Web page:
About host country
Ethiopia's textiles and clothing industry is undergoing major development, aided by the presence of a cheap, skilled and highly-motivated workforce. This surge has been helped by the country’s impressive economic growth over the past years. Ethiopia’s enormous export potential is made possible by the wide availability of raw cotton and other natural fibers and Ethiopia’s access to domestic, regional and international markets.
In recent years, the global market has become increasingly accessible to countries such as Ethiopia. New export opportunities were created through initiatives such as AGOA (the African Growth and Opportunity Act), COMESA (the Common Market of Eastern and Southern Africa) and the many bilateral trade agreements concluded with Western countries, including the Netherlands, Belgium and Luxembourg. Ethiopia is also part of the “Everything But Arms” program that has been set up to provide access to the E.U. market for Lesser Developed Beneficiary Countries, free of duty and without quota restrictions, for all export products except arms.
Also read "Made in Ethiopia: Fashion's Next Sourcing Hub?" (BOF)
Political and Social Stability
Ethiopia is the oldest independent country in Africa, and is among the most stable countries in the region. The 2012 peaceful transition of power to a new Prime Minister has proven the stability of Ethiopia’s multi-party political system and parliamentarian form of government.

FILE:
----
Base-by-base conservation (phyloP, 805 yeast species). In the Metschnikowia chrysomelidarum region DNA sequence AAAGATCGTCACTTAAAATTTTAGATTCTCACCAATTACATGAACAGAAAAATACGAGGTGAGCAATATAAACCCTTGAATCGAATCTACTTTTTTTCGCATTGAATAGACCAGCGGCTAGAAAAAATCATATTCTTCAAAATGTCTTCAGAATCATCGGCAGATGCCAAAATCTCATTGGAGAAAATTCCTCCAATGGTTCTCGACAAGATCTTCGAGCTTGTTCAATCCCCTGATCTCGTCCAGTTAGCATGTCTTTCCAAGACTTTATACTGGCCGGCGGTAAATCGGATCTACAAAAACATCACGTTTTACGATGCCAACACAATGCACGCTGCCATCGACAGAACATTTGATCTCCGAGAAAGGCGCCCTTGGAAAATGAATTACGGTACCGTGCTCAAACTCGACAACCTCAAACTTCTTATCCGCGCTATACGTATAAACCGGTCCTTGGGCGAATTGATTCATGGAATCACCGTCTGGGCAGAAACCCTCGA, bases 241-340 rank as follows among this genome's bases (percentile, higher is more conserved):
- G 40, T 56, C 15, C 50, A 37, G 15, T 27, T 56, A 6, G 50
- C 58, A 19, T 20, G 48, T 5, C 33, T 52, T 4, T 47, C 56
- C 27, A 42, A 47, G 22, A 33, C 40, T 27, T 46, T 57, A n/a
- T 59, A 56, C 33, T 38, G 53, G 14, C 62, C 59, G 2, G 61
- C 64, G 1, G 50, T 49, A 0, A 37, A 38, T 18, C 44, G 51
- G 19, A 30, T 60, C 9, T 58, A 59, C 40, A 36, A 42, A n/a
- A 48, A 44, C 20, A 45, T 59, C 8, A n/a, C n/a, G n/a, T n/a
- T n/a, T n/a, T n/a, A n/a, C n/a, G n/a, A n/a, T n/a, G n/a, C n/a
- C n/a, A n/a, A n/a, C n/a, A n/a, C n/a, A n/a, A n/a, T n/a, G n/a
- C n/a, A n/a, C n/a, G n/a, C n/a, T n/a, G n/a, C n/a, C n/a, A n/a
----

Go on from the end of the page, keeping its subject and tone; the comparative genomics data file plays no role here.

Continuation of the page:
Security in Ethiopia has been ranked 55th out of 148 countries by the World Economic Forum (Global Competitiveness Report, 2013-2014), well above most of its regional peers such as South Africa (109th), Kenya (131st), and Nigeria (142nd). In fact, Ethiopia ranked 36th and 38th globally in business costs of crime and violence, and organized crime.
Ethiopia has grown at an average rate of 10% since 2010. In 2012, Ethiopia was the 12th fastest growing economy in the world , managing to grow faster than other African countries such as Rwanda, Mozambique, Zambia, and Ghana, as well as China and India (World Bank, 2013).
Through a co-ordinated, prudent fiscal policy and a tight monetary policy, combined with a slowdown in global commodity prices, the Government has brought down inflation to single digits. Consumer prices have increased by only 5.7 percent in 2013 and are forecasted to grow by only 6.6 and 5.5 percent, respectively, in 2014 and 2015 (International Monetary Fund, 2014).
Growth forecasts of more than 7% from the International Monetary Fund and the African Development Bank place Ethiopia among the world’s growth leaders over the medium term.